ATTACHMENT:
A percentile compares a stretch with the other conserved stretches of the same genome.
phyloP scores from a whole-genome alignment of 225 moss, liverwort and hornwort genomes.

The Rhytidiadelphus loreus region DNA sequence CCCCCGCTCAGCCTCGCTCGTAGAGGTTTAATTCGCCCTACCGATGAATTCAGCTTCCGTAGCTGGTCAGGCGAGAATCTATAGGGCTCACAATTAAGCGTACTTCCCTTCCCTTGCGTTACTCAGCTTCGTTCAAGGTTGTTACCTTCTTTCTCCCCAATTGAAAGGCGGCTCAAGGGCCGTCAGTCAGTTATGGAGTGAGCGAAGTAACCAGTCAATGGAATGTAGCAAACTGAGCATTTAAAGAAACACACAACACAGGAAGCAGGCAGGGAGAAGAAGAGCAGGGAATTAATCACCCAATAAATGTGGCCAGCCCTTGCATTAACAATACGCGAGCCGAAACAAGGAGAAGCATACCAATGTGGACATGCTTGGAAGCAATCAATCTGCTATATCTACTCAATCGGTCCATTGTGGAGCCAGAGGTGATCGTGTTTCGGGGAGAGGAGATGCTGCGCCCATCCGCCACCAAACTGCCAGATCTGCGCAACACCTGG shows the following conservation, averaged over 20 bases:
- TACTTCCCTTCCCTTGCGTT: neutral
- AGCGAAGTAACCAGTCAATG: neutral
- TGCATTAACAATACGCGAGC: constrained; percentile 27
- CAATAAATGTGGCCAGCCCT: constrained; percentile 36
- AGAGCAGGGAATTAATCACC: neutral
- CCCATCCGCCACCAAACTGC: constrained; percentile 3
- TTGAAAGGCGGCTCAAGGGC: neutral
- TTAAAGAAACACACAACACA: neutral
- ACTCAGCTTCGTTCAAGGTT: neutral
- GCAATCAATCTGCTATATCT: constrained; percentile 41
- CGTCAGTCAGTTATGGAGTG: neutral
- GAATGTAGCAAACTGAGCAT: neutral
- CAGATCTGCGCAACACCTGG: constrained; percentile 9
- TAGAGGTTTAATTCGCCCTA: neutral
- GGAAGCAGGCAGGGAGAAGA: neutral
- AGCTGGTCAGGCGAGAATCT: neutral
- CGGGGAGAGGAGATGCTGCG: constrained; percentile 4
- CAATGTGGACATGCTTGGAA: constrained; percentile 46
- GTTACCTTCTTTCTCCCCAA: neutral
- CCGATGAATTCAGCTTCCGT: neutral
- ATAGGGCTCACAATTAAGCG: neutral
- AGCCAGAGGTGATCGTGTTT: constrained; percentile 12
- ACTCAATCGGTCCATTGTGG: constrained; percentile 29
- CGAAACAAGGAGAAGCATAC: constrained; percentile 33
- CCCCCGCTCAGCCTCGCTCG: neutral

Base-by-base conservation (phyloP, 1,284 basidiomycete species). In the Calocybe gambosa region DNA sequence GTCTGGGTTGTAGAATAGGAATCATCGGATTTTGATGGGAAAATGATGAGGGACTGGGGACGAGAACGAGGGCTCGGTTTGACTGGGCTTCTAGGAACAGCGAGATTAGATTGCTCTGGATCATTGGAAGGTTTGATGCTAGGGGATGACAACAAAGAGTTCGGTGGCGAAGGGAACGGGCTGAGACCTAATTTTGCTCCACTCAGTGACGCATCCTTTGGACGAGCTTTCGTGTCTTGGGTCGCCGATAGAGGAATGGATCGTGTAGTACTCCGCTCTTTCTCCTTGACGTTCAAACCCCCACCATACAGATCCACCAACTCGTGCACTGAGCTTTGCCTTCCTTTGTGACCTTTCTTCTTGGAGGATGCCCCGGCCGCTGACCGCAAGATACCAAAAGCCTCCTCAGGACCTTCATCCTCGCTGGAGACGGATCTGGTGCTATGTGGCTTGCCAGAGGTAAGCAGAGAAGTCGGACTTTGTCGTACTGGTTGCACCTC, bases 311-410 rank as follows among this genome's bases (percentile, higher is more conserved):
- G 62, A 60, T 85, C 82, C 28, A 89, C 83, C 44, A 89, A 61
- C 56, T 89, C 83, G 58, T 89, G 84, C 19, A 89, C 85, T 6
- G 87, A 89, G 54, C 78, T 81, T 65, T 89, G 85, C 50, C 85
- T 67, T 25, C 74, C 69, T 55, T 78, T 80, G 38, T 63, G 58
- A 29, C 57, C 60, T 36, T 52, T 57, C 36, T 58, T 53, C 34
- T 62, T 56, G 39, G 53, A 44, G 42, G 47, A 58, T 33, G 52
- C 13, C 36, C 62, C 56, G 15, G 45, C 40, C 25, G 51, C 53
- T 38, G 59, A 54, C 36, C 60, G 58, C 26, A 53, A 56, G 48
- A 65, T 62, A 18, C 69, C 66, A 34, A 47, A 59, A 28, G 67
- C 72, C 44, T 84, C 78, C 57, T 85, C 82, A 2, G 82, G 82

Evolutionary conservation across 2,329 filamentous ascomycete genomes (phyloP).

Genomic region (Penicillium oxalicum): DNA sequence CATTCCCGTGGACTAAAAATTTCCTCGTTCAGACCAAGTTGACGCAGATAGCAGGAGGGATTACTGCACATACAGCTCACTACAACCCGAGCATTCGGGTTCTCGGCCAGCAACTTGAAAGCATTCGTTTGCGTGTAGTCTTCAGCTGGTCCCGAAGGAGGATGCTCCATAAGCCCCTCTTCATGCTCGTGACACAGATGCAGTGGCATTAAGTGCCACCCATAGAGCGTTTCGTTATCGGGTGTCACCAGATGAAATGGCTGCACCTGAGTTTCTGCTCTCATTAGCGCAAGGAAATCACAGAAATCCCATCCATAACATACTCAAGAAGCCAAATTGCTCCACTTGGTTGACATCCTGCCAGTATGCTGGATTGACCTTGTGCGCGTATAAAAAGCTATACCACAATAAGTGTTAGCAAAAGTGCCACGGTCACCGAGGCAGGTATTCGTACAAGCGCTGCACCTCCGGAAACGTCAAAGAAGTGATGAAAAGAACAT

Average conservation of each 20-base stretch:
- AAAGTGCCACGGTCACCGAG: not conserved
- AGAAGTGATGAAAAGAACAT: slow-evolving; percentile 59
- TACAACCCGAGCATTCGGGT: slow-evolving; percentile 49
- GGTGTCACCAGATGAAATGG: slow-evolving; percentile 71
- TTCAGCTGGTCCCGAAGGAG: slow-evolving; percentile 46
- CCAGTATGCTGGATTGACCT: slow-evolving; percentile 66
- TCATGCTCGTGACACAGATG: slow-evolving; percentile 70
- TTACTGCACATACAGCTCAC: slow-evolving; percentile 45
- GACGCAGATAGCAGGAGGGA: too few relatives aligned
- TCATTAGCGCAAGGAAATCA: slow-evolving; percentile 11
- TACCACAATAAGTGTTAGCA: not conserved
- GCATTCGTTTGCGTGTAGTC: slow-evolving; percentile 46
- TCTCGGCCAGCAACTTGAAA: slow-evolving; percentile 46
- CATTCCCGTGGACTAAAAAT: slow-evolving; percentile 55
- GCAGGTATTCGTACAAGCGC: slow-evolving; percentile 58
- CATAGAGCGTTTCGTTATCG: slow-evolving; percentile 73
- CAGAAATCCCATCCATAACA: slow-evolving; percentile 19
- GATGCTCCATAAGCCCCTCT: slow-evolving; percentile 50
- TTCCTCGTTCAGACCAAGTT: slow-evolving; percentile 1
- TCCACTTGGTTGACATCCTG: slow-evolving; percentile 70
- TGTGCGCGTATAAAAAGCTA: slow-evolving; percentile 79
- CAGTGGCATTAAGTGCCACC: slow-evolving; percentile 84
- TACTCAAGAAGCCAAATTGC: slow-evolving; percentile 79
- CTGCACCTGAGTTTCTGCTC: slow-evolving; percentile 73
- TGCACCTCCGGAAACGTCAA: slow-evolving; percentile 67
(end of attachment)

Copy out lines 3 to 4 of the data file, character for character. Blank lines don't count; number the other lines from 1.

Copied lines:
The Rhytidiadelphus loreus region DNA sequence CCCCCGCTCAGCCTCGCTCGTAGAGGTTTAATTCGCCCTACCGATGAATTCAGCTTCCGTAGCTGGTCAGGCGAGAATCTATAGGGCTCACAATTAAGCGTACTTCCCTTCCCTTGCGTTACTCAGCTTCGTTCAAGGTTGTTACCTTCTTTCTCCCCAATTGAAAGGCGGCTCAAGGGCCGTCAGTCAGTTATGGAGTGAGCGAAGTAACCAGTCAATGGAATGTAGCAAACTGAGCATTTAAAGAAACACACAACACAGGAAGCAGGCAGGGAGAAGAAGAGCAGGGAATTAATCACCCAATAAATGTGGCCAGCCCTTGCATTAACAATACGCGAGCCGAAACAAGGAGAAGCATACCAATGTGGACATGCTTGGAAGCAATCAATCTGCTATATCTACTCAATCGGTCCATTGTGGAGCCAGAGGTGATCGTGTTTCGGGGAGAGGAGATGCTGCGCCCATCCGCCACCAAACTGCCAGATCTGCGCAACACCTGG shows the following conservation, averaged over 20 bases:
- TACTTCCCTTCCCTTGCGTT: neutral